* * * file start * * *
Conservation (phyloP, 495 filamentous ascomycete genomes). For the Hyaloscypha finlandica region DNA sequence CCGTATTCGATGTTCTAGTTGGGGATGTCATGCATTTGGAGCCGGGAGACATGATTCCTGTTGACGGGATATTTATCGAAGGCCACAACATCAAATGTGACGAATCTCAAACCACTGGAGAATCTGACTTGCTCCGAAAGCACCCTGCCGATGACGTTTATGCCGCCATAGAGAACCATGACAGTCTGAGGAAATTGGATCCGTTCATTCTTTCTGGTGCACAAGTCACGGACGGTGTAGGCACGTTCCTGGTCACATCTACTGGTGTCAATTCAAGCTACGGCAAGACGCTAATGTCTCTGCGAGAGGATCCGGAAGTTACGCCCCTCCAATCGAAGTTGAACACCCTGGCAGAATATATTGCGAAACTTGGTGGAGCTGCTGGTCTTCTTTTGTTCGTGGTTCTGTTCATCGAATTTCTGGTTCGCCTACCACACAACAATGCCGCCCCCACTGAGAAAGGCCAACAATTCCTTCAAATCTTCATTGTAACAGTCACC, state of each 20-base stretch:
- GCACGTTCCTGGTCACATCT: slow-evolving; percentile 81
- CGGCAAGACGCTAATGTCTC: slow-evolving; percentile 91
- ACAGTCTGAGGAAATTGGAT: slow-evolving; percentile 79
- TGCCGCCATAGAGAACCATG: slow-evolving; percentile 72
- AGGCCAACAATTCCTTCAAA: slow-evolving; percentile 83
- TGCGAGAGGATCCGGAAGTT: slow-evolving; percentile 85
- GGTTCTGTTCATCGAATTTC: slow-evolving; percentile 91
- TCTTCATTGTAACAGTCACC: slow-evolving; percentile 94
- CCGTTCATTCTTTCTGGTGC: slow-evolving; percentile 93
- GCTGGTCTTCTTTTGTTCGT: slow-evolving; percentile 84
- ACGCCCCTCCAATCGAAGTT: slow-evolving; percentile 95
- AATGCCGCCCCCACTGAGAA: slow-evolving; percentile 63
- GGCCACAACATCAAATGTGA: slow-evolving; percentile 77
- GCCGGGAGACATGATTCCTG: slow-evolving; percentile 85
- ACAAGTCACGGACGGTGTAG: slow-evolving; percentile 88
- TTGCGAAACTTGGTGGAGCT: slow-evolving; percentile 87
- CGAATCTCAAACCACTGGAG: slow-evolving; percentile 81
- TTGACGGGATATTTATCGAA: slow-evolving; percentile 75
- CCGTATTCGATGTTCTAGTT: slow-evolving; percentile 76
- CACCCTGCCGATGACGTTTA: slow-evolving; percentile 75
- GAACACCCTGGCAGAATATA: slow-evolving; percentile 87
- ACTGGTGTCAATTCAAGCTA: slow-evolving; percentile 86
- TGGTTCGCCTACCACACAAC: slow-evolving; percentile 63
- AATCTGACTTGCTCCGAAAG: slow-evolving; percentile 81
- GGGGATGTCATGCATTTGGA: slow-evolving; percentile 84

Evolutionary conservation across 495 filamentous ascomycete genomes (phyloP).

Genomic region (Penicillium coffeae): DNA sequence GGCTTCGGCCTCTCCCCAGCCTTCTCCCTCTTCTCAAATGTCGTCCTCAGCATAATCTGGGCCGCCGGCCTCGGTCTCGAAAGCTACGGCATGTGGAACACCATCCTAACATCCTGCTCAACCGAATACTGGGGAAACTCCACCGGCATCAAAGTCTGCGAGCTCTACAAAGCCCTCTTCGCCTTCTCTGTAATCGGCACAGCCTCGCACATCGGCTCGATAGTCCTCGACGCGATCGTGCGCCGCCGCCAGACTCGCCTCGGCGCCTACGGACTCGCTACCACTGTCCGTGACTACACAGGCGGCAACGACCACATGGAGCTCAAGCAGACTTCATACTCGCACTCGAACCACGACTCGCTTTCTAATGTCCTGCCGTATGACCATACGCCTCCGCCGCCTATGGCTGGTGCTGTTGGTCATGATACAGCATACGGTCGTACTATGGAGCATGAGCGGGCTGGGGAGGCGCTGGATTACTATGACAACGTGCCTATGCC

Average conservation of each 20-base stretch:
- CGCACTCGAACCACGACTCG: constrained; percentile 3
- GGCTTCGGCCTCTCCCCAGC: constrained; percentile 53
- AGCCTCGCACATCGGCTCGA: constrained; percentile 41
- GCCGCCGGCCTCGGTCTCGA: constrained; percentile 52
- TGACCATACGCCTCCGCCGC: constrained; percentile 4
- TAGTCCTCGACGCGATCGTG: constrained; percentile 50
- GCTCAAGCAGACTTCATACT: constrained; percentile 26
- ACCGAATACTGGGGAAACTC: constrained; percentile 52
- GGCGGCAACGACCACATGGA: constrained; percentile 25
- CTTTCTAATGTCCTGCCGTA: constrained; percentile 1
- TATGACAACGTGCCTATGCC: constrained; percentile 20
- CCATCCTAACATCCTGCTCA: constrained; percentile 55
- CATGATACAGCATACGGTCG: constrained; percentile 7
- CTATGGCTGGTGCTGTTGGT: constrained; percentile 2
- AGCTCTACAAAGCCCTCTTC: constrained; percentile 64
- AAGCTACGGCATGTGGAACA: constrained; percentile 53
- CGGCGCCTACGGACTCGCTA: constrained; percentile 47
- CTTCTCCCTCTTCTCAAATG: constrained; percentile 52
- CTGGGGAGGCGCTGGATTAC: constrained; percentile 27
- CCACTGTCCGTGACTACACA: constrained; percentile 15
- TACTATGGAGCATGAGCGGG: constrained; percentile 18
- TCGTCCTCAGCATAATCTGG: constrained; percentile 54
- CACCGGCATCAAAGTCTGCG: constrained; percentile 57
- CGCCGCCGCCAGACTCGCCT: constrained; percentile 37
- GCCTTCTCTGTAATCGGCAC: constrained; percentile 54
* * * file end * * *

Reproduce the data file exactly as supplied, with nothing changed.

Conservation (phyloP, 495 filamentous ascomycete genomes). For the Hyaloscypha finlandica region DNA sequence CCGTATTCGATGTTCTAGTTGGGGATGTCATGCATTTGGAGCCGGGAGACATGATTCCTGTTGACGGGATATTTATCGAAGGCCACAACATCAAATGTGACGAATCTCAAACCACTGGAGAATCTGACTTGCTCCGAAAGCACCCTGCCGATGACGTTTATGCCGCCATAGAGAACCATGACAGTCTGAGGAAATTGGATCCGTTCATTCTTTCTGGTGCACAAGTCACGGACGGTGTAGGCACGTTCCTGGTCACATCTACTGGTGTCAATTCAAGCTACGGCAAGACGCTAATGTCTCTGCGAGAGGATCCGGAAGTTACGCCCCTCCAATCGAAGTTGAACACCCTGGCAGAATATATTGCGAAACTTGGTGGAGCTGCTGGTCTTCTTTTGTTCGTGGTTCTGTTCATCGAATTTCTGGTTCGCCTACCACACAACAATGCCGCCCCCACTGAGAAAGGCCAACAATTCCTTCAAATCTTCATTGTAACAGTCACC, state of each 20-base stretch:
- GCACGTTCCTGGTCACATCT: slow-evolving; percentile 81
- CGGCAAGACGCTAATGTCTC: slow-evolving; percentile 91
- ACAGTCTGAGGAAATTGGAT: slow-evolving; percentile 79
- TGCCGCCATAGAGAACCATG: slow-evolving; percentile 72
- AGGCCAACAATTCCTTCAAA: slow-evolving; percentile 83
- TGCGAGAGGATCCGGAAGTT: slow-evolving; percentile 85
- GGTTCTGTTCATCGAATTTC: slow-evolving; percentile 91
- TCTTCATTGTAACAGTCACC: slow-evolving; percentile 94
- CCGTTCATTCTTTCTGGTGC: slow-evolving; percentile 93
- GCTGGTCTTCTTTTGTTCGT: slow-evolving; percentile 84
- ACGCCCCTCCAATCGAAGTT: slow-evolving; percentile 95
- AATGCCGCCCCCACTGAGAA: slow-evolving; percentile 63
- GGCCACAACATCAAATGTGA: slow-evolving; percentile 77
- GCCGGGAGACATGATTCCTG: slow-evolving; percentile 85
- ACAAGTCACGGACGGTGTAG: slow-evolving; percentile 88
- TTGCGAAACTTGGTGGAGCT: slow-evolving; percentile 87
- CGAATCTCAAACCACTGGAG: slow-evolving; percentile 81
- TTGACGGGATATTTATCGAA: slow-evolving; percentile 75
- CCGTATTCGATGTTCTAGTT: slow-evolving; percentile 76
- CACCCTGCCGATGACGTTTA: slow-evolving; percentile 75
- GAACACCCTGGCAGAATATA: slow-evolving; percentile 87
- ACTGGTGTCAATTCAAGCTA: slow-evolving; percentile 86
- TGGTTCGCCTACCACACAAC: slow-evolving; percentile 63
- AATCTGACTTGCTCCGAAAG: slow-evolving; percentile 81
- GGGGATGTCATGCATTTGGA: slow-evolving; percentile 84

Evolutionary conservation across 495 filamentous ascomycete genomes (phyloP).

Genomic region (Penicillium coffeae): DNA sequence GGCTTCGGCCTCTCCCCAGCCTTCTCCCTCTTCTCAAATGTCGTCCTCAGCATAATCTGGGCCGCCGGCCTCGGTCTCGAAAGCTACGGCATGTGGAACACCATCCTAACATCCTGCTCAACCGAATACTGGGGAAACTCCACCGGCATCAAAGTCTGCGAGCTCTACAAAGCCCTCTTCGCCTTCTCTGTAATCGGCACAGCCTCGCACATCGGCTCGATAGTCCTCGACGCGATCGTGCGCCGCCGCCAGACTCGCCTCGGCGCCTACGGACTCGCTACCACTGTCCGTGACTACACAGGCGGCAACGACCACATGGAGCTCAAGCAGACTTCATACTCGCACTCGAACCACGACTCGCTTTCTAATGTCCTGCCGTATGACCATACGCCTCCGCCGCCTATGGCTGGTGCTGTTGGTCATGATACAGCATACGGTCGTACTATGGAGCATGAGCGGGCTGGGGAGGCGCTGGATTACTATGACAACGTGCCTATGCC

Average conservation of each 20-base stretch:
- CGCACTCGAACCACGACTCG: constrained; percentile 3
- GGCTTCGGCCTCTCCCCAGC: constrained; percentile 53
- AGCCTCGCACATCGGCTCGA: constrained; percentile 41
- GCCGCCGGCCTCGGTCTCGA: constrained; percentile 52
- TGACCATACGCCTCCGCCGC: constrained; percentile 4
- TAGTCCTCGACGCGATCGTG: constrained; percentile 50
- GCTCAAGCAGACTTCATACT: constrained; percentile 26
- ACCGAATACTGGGGAAACTC: constrained; percentile 52
- GGCGGCAACGACCACATGGA: constrained; percentile 25
- CTTTCTAATGTCCTGCCGTA: constrained; percentile 1
- TATGACAACGTGCCTATGCC: constrained; percentile 20
- CCATCCTAACATCCTGCTCA: constrained; percentile 55
- CATGATACAGCATACGGTCG: constrained; percentile 7
- CTATGGCTGGTGCTGTTGGT: constrained; percentile 2
- AGCTCTACAAAGCCCTCTTC: constrained; percentile 64
- AAGCTACGGCATGTGGAACA: constrained; percentile 53
- CGGCGCCTACGGACTCGCTA: constrained; percentile 47
- CTTCTCCCTCTTCTCAAATG: constrained; percentile 52
- CTGGGGAGGCGCTGGATTAC: constrained; percentile 27
- CCACTGTCCGTGACTACACA: constrained; percentile 15
- TACTATGGAGCATGAGCGGG: constrained; percentile 18
- TCGTCCTCAGCATAATCTGG: constrained; percentile 54
- CACCGGCATCAAAGTCTGCG: constrained; percentile 57
- CGCCGCCGCCAGACTCGCCT: constrained; percentile 37
- GCCTTCTCTGTAATCGGCAC: constrained; percentile 54